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Bobby Kotick to leave Activision Blizzard next week

Kotick's tenure at Activision Blizzard saw it become one of video games' biggest publishers, alongside a slew of controversies.

Justin Carter

December 20, 2023

2 Min Read
Headshot of Activision Blizzard boss Bobby Kotick.
Image via Activision Blizzard.

At a Glance

  • Bobby Kotick's 32-year (and controversial) reign as Activision Blizzard's CEO will come to an end on December 29.

Bobby Kotick, the long-running CEO of Activision Blizzard, will officially depart the company next week on December 29.

Per The Verge, he'll step down from his position, and a direct successor won't be appointed. Instead, the executives that reportedly directly to him like Mike Ybarra and Rob Kostich will fall under the purview of Microsoft's game content and studios president Matt Booty.

The change comes a handful of months after Microsoft folded Kotick and ZeniMax leadership into Xbox's own leadership team. However, his exit was confirmed months prior: back in October, Phil Spencer said Kotick would stay with the Call of Duty publisher until year's end.

Bobby Kotick and CCO Lulu Meservey both leaving Activision Blizzard

Along with Kotick, CCO Lulu Meservey is expected to depart at the end of January 2024. Blizzard/King VP Humam Sakhnini will exit next week as well, and other unnamed Activision Blizzard executives will be gone by March 2024.

Kotick became Activision's CEO all the way in 1991. During his tenure, he led the company to acquire Vivendi, King, and Major League Gaming. In 2008, the company acquired World of Warcraft creator Blizzard Entertainment, turning it into the company as it exists today.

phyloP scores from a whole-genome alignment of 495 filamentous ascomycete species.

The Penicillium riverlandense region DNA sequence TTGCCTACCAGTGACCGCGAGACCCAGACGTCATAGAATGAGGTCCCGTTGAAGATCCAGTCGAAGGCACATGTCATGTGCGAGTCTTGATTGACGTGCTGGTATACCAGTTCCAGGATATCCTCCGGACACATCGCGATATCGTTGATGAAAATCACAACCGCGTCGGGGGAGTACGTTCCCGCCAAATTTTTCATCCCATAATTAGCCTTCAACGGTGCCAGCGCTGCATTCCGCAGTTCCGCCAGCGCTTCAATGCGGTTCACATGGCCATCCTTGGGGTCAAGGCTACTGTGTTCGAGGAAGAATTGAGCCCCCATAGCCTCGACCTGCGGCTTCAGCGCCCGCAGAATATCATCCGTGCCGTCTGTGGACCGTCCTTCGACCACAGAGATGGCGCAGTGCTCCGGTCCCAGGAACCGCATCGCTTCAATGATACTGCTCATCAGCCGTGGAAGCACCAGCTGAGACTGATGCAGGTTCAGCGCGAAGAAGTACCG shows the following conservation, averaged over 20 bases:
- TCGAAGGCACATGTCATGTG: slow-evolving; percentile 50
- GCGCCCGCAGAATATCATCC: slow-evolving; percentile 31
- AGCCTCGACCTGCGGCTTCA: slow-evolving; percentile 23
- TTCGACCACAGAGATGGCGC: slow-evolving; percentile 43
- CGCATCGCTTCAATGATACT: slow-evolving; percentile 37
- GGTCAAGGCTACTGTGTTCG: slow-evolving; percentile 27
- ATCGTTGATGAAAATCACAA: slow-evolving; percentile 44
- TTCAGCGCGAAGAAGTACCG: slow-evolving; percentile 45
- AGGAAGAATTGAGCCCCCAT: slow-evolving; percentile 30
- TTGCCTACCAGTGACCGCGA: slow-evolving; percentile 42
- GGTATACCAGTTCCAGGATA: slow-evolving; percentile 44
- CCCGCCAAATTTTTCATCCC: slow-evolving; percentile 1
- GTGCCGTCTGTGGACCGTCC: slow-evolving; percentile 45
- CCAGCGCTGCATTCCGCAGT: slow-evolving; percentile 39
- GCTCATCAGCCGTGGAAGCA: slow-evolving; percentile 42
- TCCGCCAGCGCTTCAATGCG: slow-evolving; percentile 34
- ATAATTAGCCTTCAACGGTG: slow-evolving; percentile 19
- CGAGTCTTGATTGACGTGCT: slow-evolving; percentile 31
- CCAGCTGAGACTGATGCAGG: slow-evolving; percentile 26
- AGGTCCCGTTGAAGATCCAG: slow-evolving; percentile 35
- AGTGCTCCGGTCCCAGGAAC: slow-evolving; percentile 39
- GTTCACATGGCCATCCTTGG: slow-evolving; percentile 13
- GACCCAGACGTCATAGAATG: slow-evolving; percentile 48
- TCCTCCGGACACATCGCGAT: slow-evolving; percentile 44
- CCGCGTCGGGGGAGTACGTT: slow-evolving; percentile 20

In late 2021, Kotick was accused of sexual harassment and enabling a culture of toxicity within the larger company (and Blizzard specifically) for years.

He later called those allegations "inaccurate," and claimed the specific report on him ignored Activision Blizzard's then-sweep of changes, including a zero tolerance policy for harassment.

As Microsoft was gearing up to acquire Activision Blizzard (months after Spencer called those allegations "disturbing"), questions were raised about what to do with Kotick. As it turned out, unjust firing would've cost $15 million the company likely didn't want to spend.

For the most part, Kotick minded his own business during the acquisition process. When he did make himself known, it was to berate regulators (and Sony for trying to block the deal.

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About the Author(s)

Justin Carter

Contributing Editor, GameDeveloper.com

A Kansas City, MO native, Justin Carter has written for numerous sites including IGN, Polygon, and SyFy Wire. In addition to Game Developer, his writing can be found at io9 over on Gizmodo. Don't ask him about how much gum he's had, because the answer will be more than he's willing to admit.

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